Orphans and Vulnerable Children (OVC)
The Orphans and Vulnerable Children programme assists households headed by children, grandparents or other relatives.
In June 2008 Philani initiated a programme for orphans and vulnerable children. This was a result of an urgent need identified by Mentor Mothers based on what they saw and experienced on their rounds. The programme now operates as a support to the Mentor Mothers assisting them with some of the harder social issues they are confronted with in the home.
Primarily the OVC programme assists child-headed households, grandparents, aunts, uncles and neighbours who look after abandoned children or those who have lost their parents. The challenges and needs of this programme are huge. The programme is aimed at enabling orphans to stay with extended family where possible, in neighbourhoods known to them, and to have access to the financial support, schooling and healthcare that the government offers.
Philani Family Fund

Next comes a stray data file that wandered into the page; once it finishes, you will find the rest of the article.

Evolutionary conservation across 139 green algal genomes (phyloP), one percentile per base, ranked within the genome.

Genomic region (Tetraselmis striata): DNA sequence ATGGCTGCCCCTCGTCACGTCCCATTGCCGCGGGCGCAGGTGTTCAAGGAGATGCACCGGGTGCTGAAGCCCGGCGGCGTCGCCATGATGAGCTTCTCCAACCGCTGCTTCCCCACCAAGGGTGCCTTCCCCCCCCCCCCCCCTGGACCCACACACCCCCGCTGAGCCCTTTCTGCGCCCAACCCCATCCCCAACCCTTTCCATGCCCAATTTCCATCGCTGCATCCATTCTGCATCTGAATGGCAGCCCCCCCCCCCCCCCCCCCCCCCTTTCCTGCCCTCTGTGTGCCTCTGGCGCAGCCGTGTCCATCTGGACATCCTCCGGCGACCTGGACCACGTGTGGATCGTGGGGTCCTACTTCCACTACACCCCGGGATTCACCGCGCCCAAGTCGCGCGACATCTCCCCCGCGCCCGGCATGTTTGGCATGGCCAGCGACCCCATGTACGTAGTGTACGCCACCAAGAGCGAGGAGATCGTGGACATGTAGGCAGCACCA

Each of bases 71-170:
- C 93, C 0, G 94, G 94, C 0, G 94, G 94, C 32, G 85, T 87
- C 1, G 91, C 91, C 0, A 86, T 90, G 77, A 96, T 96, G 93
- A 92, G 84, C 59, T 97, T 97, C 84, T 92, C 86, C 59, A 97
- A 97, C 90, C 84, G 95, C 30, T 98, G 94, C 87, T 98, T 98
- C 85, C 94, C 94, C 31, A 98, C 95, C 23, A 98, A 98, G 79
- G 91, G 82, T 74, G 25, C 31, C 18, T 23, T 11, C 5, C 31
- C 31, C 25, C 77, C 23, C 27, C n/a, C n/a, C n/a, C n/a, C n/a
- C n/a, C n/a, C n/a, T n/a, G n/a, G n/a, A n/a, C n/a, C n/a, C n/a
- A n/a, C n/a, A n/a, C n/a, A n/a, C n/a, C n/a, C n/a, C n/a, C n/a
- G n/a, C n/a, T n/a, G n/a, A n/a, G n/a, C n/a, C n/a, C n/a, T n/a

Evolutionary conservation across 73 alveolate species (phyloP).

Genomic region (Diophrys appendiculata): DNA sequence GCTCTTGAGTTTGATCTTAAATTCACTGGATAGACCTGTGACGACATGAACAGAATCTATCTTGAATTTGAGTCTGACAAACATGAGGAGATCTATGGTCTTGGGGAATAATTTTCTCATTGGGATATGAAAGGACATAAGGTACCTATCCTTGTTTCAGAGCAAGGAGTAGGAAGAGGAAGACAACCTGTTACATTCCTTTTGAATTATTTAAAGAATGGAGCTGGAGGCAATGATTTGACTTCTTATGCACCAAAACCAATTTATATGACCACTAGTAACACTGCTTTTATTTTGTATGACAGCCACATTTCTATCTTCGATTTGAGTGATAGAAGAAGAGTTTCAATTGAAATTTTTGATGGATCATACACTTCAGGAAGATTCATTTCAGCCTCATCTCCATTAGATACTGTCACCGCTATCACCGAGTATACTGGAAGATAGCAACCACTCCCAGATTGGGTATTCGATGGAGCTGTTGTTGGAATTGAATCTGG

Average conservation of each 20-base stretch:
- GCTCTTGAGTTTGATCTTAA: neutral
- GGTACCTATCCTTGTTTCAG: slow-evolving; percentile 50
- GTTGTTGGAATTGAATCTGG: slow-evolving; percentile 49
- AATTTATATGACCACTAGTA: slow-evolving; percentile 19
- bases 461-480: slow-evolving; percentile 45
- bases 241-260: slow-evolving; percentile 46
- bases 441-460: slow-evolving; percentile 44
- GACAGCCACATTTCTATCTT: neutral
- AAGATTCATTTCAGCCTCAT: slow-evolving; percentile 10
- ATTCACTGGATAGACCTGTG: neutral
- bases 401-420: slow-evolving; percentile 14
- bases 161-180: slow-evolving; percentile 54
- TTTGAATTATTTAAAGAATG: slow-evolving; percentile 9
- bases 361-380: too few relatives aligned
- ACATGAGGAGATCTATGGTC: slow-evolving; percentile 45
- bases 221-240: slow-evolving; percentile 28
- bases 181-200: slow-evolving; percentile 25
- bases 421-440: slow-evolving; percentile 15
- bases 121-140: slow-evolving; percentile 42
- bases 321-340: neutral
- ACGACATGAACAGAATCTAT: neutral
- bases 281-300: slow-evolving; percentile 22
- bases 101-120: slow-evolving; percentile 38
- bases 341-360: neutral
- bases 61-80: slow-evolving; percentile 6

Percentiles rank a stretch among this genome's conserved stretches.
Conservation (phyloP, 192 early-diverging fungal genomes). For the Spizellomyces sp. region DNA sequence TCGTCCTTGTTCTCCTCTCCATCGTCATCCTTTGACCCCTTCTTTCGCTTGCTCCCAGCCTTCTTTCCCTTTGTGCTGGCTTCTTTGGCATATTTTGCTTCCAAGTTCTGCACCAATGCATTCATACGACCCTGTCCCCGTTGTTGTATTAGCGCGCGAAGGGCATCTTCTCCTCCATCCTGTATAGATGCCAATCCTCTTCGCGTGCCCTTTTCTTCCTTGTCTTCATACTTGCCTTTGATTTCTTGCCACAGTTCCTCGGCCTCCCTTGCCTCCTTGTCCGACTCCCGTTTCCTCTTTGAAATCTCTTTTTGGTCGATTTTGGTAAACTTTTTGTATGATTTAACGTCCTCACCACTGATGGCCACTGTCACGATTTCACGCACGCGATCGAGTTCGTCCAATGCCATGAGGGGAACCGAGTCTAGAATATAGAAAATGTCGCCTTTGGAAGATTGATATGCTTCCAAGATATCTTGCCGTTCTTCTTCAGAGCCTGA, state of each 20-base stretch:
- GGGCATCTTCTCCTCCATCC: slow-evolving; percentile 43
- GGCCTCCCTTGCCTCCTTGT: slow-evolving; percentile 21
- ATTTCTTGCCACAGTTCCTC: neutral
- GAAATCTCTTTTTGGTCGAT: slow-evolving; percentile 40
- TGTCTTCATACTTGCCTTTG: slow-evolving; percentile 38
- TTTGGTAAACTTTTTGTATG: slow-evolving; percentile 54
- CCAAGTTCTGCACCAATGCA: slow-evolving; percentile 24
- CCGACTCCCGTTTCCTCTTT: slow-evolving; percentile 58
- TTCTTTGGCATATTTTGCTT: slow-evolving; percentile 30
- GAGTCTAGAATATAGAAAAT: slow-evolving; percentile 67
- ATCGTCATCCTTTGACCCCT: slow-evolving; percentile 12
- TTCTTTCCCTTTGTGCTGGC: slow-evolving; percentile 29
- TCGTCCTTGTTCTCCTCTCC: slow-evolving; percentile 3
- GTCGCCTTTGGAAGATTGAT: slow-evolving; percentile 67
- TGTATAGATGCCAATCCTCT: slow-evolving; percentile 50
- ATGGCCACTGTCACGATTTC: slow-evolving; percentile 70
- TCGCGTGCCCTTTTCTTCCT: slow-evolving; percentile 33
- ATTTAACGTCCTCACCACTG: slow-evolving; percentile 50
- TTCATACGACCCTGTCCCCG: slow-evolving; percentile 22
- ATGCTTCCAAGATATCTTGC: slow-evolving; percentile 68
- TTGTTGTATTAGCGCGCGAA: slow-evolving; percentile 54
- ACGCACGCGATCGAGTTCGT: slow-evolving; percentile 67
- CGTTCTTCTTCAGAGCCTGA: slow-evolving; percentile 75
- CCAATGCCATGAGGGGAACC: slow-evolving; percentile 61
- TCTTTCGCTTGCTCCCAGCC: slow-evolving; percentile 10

The Philani Family Fund provides assistance to destitute families through building projects and scholarship programmes for young women and men who want to continue their education or who need support during a time of illness.
In 2005, a group of volunteers from the US organisation Children of South Africa (CHOSA) decided to help a client and her family living in desperate poverty. The volunteers not only raised enough money to build a new home, but were also inspired to start a fund, through CHOSA, to assist other families and create a better life for their children. They named it the Philani Family Fund (PFF).
PFF provides funding for participants in certain Philani programmes. It is designed to be flexible in its form of intervention, where cases are assessed on a needs basis.The mission of the fund is to give families the tools they need to get themselves out of poverty. To achieve this, PFF is divided into two branches: emergency relief, which generally comes in the form of housing; and long-term human investments, in which a comprehensive plan is established to help a family or adolescent reach a long-term goal. These investments usually come in the form of schooling bursaries or job training, but also include many items such as crèche fees for a beneficiary’s children, transportation, books, etc. In all cases the recipient is required to “pay back” the sponsorship, either as a long-term low interest loan, or by committing to a set number of hours of community service.
CHOSA and PFF are wonderful examples of how a committed group of young people can recognise a need and mobilise themselves to create tangible change at a grassroots level.